New well plate differentiates itself from the crowd

By Dr Matt Wilkinson

- Last updated on GMT

Related tags: Stem cells, Stem cell

Stemcell Technologies has launched a new well plate that promises to enable researchers to improve the process of differentiating stem cells into mature cell lines.

The AggreWell 400 controls the formation of the three-dimensional cell aggregates known as embroid bodies (EBs) that are crucial to many of the protocols used when inducing human embryonic stem cells (hESCs) to differentiate.

Conventional methods of forming EBs include scraping undifferentiated cell cultures to release large, poorly defined clumps of cells or suspending single cell hESC populations in hanging drops and placing the resulting aggregates in suspension culture.

Both of these methods form EBs that are heterogeneous in both size and shape and lead to inefficient and uncontrollable differentiation.

In contrast, the AggreWell plates contain microwells that that aggregate the hESCs into highly uniform EBs that make differentiation experiments more reproducible.

According to research published in the journal Stem Cells​ by a team of researchers led by Professor Peter Zandstra from the University of Toronto, the direction in which cells differentiate is affected by three factors: the composition of the hESCs, the size of the colonies and the size of the EBs.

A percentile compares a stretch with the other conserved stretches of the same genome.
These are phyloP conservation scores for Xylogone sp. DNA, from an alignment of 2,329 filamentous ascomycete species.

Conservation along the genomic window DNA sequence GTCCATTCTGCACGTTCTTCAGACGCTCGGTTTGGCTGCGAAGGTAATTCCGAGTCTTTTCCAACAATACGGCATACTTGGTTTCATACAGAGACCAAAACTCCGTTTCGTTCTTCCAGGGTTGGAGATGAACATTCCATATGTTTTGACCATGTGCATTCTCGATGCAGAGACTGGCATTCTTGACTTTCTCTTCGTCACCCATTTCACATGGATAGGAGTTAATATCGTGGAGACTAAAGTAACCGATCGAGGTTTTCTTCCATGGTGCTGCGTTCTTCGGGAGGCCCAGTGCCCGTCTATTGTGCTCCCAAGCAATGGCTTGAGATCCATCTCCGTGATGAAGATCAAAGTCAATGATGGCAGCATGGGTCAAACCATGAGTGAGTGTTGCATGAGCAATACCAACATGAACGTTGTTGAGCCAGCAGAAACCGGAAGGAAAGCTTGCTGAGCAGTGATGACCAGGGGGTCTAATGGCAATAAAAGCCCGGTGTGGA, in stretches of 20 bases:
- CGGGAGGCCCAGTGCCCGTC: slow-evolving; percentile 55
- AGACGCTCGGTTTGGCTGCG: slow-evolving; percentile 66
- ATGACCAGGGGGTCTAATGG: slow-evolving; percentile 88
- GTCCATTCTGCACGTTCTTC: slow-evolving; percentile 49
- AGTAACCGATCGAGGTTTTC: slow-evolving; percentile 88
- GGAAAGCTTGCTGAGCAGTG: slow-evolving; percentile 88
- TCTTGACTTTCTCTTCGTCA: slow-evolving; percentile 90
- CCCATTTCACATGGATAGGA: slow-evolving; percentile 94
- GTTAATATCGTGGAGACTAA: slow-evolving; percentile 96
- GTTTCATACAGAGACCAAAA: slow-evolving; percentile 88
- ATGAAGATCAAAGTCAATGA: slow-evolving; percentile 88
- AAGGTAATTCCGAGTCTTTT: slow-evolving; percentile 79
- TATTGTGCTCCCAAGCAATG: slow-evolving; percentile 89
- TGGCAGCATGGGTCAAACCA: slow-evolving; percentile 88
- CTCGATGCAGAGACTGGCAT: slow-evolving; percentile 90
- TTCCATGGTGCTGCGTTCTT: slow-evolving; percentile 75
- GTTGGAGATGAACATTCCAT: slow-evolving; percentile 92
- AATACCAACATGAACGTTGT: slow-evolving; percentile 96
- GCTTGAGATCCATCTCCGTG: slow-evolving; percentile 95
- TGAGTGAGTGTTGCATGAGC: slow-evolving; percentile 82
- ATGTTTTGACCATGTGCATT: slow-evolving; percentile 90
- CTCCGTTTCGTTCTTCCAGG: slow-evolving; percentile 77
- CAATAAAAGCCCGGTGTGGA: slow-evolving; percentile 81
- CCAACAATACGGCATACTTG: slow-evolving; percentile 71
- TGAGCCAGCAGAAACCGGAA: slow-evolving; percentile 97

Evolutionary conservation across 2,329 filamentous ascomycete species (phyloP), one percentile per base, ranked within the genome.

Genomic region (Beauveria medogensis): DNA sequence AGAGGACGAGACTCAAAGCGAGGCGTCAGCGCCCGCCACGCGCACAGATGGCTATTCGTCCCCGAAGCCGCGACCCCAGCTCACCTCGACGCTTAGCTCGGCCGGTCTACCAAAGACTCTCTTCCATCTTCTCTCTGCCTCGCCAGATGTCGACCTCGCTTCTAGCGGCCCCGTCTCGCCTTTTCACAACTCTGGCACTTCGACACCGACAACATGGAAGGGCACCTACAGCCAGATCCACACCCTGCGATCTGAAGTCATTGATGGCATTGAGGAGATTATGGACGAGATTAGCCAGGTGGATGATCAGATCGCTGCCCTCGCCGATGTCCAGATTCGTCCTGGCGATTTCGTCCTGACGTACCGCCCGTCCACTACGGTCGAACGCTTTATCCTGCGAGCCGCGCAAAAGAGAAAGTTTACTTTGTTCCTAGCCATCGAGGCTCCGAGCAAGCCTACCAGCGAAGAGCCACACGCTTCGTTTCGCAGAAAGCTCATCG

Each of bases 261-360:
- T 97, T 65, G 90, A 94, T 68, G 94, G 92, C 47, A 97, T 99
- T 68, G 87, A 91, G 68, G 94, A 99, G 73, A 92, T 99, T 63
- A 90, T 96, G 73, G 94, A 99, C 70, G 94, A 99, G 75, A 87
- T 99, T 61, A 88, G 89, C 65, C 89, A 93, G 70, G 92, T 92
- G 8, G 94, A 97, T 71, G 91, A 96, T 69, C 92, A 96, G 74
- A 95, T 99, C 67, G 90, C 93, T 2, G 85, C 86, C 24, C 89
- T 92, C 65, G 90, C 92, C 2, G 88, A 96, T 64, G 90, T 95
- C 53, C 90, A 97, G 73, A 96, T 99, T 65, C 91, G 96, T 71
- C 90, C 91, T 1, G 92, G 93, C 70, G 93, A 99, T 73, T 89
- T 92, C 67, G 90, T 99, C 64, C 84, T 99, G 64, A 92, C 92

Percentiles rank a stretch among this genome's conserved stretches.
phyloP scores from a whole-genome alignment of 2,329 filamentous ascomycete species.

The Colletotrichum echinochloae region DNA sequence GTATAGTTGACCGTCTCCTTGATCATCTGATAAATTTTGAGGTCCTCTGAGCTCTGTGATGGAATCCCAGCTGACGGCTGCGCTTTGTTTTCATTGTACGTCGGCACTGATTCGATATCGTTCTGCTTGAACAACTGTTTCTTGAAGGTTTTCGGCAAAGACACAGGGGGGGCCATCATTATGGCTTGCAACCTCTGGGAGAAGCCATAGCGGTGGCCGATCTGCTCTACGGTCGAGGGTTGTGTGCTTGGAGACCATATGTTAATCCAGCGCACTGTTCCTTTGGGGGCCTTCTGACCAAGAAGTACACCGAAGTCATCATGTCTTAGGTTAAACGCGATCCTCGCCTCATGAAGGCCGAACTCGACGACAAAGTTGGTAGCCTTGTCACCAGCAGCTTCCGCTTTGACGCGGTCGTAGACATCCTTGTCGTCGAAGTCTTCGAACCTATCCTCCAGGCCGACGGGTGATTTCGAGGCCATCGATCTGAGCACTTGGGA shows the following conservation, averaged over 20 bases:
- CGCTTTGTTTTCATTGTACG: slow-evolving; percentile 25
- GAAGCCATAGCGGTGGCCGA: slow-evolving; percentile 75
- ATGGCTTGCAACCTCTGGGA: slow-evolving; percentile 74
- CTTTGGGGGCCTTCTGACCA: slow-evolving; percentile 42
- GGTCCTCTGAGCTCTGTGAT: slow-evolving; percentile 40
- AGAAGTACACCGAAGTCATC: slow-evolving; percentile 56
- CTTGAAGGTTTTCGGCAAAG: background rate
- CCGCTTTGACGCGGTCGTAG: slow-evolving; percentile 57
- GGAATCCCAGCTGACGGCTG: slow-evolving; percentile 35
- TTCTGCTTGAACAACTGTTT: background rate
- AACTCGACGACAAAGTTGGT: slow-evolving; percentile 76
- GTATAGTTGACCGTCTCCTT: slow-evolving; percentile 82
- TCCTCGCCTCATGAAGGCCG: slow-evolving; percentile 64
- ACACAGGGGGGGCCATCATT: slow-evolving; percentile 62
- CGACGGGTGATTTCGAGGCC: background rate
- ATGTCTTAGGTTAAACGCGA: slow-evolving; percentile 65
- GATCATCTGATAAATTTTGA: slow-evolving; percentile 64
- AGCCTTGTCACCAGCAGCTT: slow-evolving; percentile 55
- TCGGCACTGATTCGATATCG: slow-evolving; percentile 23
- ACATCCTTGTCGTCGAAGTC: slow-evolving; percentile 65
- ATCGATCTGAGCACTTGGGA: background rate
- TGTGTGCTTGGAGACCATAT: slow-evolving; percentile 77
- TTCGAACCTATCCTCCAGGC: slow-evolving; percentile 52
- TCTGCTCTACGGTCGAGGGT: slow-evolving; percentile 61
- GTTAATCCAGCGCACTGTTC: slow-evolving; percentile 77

“The AggreWell 400 plate standardizes a critical step in the development of embryonic and induced pluripotent stem cells into clinically-relevant mature cells,”​ said Dr Clive Glover, Stemcell Technologies’ Product Manager for Pluripotent Stem Cell Biology.

“These cells have been difficult to work with because of the lack of standardized methods to culture and differentiate them. The AggreWell 400 plate is the latest product in Stemcell Technologies’ portfolio that addresses the need for standardszed methods and tools for stem cell research.”

Typically a single cell suspension will be added to a plate before centrifuging and then culturing for 24 hours.

The EBS can then be harvested by simply pipetting the contents of a well into a 40uM cell strainer which collects the EBs and allows the single cells to be washed away.

According to the company, because the number of microwells in each of the AggreWell plates is known, it is easy to control the size of the resulting EBs simply by adjusting the number of cells added per well.

The more labour-intensive and scraping protocols for forming EBs generate EBs of wildly varying size, whereas the AggreWell methods generates are EBs with tightly controlled size distributions.

Because the number and size of the wells in each plate is the same large quantities of uniformly-size EBs can be formed, reducing variation between experiments.

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